Even the term Mexican coffee has a sense of holiday, sunshine and fun about it. You'd imagine. With Colombia just down the road, that Mexican coffees would be of the strong, full-bodied variety. Well, you'd be wrong. Read on. Of the five million or so bags of coffee produced in Mexico, they … [Read More...] about The Lazy Aromas Of Mexican Coffee
I happen to make the best Irish Coffee in the world. I learned how to do this in a small meson in Madrid, but I have since gotten even better at it than the bartender at that establishment, where I studied long and hard under his tutelage.
- One Irish Coffee glass (preferably with shamrocks and a gold rim),
failing that, any smallish glass about 5 or 6 fl. oz.
- One long shot of good espresso
- Two fingers of decent Irish Whiskey (Jameson or Bushmills)
- Two tablespoons brown sugar
- FRESH heavy cream, laced with a dollop of white sugar, beaten until it’s the consistency of custard, but not whipped to fluffiness. In Madrid they refer to this heavy thick sweet cream as “nata”.
- Have everything prepared and ready before you start assembling as time is of the essence. Get your nata prepared and keep it nice and cold.
- Pour the whiskey and brown sugar into the Irish Whiskey glass together.
- Then use the espresso steamer to heat the whiskey until it is good and hot and the brown sugar is dissolved, about eight to ten seconds.
- CAREFULLY put a match or lighter to the glass and flame the whiskey for a few seconds. This adds a “je ne sais quoi” to the flavor, and cuts down the alcohol, bringing the caffeine and alcohol into perfect balance.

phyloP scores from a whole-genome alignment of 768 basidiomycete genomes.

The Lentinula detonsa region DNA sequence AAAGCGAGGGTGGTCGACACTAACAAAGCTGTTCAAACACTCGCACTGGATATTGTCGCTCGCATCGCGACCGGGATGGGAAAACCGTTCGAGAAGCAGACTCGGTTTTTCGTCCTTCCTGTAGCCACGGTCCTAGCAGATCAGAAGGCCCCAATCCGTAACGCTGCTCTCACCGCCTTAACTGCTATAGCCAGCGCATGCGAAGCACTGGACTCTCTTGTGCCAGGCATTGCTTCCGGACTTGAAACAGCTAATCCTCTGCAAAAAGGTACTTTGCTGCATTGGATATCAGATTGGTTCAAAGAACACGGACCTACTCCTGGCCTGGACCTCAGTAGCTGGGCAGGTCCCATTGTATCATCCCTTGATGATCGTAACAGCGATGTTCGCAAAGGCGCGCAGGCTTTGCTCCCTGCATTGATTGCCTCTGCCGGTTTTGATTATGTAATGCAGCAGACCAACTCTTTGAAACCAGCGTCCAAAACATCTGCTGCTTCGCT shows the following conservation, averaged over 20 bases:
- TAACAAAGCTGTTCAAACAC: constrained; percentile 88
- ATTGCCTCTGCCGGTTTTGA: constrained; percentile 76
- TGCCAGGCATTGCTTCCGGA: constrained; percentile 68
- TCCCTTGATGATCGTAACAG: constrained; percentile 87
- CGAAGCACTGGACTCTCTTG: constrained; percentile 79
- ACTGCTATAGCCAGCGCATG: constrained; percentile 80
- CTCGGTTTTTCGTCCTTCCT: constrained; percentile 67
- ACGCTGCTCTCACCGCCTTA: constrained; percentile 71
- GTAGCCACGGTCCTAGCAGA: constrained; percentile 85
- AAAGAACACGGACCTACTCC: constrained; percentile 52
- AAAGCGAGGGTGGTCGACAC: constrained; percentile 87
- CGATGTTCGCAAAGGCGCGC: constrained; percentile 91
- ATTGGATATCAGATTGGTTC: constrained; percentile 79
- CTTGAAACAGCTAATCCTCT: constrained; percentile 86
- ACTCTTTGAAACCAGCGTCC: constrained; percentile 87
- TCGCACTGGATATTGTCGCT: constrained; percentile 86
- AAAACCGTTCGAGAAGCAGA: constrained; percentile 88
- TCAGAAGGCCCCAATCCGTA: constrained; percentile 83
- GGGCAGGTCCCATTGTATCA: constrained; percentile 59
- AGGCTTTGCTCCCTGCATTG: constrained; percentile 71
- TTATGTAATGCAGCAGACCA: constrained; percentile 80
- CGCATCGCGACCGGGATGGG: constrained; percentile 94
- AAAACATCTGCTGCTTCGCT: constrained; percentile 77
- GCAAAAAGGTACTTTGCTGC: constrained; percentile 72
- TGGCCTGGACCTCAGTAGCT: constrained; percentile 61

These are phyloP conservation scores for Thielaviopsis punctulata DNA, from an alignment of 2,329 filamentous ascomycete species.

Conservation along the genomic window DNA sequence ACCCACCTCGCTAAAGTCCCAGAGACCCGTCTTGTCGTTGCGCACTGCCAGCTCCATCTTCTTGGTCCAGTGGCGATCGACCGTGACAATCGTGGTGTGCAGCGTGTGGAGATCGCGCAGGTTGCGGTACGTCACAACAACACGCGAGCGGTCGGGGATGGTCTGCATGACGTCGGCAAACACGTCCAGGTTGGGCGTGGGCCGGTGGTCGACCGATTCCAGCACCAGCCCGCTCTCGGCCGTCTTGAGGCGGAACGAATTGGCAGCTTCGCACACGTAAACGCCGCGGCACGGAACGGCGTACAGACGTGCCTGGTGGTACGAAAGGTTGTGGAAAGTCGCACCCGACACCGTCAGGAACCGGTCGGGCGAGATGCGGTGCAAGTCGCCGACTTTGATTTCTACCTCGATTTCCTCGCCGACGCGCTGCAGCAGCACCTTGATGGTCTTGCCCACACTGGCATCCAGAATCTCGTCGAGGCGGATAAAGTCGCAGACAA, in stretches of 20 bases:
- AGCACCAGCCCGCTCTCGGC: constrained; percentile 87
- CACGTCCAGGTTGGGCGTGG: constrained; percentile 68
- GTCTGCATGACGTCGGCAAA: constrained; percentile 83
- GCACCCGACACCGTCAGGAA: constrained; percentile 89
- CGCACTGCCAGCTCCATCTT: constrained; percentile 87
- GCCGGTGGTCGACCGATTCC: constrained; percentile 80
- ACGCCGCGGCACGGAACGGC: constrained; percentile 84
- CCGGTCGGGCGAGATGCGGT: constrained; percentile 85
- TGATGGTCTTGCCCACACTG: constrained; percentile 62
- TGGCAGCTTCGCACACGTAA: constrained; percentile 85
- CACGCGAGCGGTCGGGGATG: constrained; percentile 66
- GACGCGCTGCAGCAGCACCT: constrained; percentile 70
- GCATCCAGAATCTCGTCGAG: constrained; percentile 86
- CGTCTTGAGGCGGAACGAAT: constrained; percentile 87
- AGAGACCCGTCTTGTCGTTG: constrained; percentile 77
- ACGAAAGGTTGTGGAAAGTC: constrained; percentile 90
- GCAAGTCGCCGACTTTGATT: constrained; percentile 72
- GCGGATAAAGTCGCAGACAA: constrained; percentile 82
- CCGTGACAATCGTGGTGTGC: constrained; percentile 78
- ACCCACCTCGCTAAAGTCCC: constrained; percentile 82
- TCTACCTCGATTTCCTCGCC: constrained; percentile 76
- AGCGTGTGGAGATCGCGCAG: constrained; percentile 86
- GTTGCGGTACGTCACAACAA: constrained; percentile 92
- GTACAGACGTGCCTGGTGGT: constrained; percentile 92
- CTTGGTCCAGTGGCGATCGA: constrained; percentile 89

- Pull your shot, and dump it into the whiskey/brown sugar mixture. Between the espresso and the whiskey, your glass should be about 3/4 full (that’s why you don’t want to use a real big glass).
- Carefully lay down a carpet of the “nata” over the warm coffee/whiskey mixture right to the top of the glass. Then, before the nata gets warmed up, enjoy the cool, rich cream juxtaposed against the hot, strong coffee/whiskey.
Personally, I find these very addictive and therefore don’t drink them very often. New Year’s was the last time. But I can guarantee that you will never taste a better Irish Coffee than by using this method. I’ve had Irish Coffee at the Buena Vista in San Francisco which claims to be the world’s best, and it is a poor cousin to this one. The key is great espresso, the cool nata, and flaming the whiskey.
These can also be made with Spanish brandy, but I prefer to stick with the Irish coffee.